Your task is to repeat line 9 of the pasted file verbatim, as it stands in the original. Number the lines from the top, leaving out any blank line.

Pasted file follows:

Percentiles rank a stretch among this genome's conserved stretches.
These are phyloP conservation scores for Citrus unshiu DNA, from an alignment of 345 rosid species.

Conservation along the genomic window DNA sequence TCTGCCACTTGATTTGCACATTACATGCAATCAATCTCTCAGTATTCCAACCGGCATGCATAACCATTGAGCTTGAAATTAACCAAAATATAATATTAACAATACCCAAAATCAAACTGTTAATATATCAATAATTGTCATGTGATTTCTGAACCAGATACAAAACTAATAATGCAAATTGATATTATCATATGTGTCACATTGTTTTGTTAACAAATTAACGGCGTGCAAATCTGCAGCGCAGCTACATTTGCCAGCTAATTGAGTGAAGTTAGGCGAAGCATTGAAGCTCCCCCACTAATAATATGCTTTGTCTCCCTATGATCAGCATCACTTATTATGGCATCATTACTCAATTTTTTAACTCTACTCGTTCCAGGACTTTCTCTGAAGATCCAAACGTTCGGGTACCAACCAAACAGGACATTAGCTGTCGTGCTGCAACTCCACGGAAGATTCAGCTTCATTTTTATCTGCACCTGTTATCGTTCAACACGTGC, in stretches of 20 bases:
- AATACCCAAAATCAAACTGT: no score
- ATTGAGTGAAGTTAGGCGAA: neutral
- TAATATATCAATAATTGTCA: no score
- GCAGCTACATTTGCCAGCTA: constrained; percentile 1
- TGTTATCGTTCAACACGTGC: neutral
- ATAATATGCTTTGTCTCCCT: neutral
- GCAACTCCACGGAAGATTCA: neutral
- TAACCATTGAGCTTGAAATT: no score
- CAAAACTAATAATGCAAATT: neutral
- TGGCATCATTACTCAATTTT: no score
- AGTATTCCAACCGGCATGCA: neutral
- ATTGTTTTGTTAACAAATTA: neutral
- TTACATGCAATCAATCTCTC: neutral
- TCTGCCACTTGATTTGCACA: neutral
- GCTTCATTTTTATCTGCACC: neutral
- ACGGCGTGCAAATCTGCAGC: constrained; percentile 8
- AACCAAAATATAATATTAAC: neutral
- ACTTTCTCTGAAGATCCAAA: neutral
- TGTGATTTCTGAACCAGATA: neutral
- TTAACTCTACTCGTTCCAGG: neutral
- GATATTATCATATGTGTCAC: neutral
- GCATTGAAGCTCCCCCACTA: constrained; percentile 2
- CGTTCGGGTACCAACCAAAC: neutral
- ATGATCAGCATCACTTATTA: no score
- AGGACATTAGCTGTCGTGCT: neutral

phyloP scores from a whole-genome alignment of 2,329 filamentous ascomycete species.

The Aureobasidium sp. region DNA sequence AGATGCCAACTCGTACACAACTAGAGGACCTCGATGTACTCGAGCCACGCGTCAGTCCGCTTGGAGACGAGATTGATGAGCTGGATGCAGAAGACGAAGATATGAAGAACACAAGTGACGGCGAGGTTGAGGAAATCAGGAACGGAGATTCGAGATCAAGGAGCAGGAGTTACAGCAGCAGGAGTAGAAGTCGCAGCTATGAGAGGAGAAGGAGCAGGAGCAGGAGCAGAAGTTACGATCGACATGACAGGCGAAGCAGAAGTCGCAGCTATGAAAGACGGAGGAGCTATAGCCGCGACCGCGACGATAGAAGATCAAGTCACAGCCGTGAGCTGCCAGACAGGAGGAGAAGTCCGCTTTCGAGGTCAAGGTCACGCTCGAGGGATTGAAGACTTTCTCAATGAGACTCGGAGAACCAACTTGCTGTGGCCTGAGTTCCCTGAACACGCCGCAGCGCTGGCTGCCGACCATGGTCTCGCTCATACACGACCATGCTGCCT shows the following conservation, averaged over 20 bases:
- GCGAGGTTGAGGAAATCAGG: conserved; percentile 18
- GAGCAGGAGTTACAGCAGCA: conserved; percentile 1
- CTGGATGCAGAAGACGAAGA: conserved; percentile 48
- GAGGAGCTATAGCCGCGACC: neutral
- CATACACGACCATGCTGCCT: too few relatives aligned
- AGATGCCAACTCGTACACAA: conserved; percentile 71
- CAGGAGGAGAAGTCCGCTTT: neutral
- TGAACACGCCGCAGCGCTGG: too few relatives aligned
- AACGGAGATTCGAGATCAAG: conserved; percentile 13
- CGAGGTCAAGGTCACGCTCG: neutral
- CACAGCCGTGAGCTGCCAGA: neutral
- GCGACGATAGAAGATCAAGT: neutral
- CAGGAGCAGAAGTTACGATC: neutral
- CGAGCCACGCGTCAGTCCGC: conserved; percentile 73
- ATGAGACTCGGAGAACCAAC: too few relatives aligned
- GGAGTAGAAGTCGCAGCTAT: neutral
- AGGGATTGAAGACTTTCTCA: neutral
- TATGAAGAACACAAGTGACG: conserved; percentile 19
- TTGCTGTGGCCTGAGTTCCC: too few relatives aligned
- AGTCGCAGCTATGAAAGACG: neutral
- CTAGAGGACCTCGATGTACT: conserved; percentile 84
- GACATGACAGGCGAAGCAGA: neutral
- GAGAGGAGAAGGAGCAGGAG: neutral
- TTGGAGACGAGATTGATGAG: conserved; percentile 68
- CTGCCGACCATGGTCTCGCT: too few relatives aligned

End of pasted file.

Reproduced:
- ATAATATGCTTTGTCTCCCT: neutral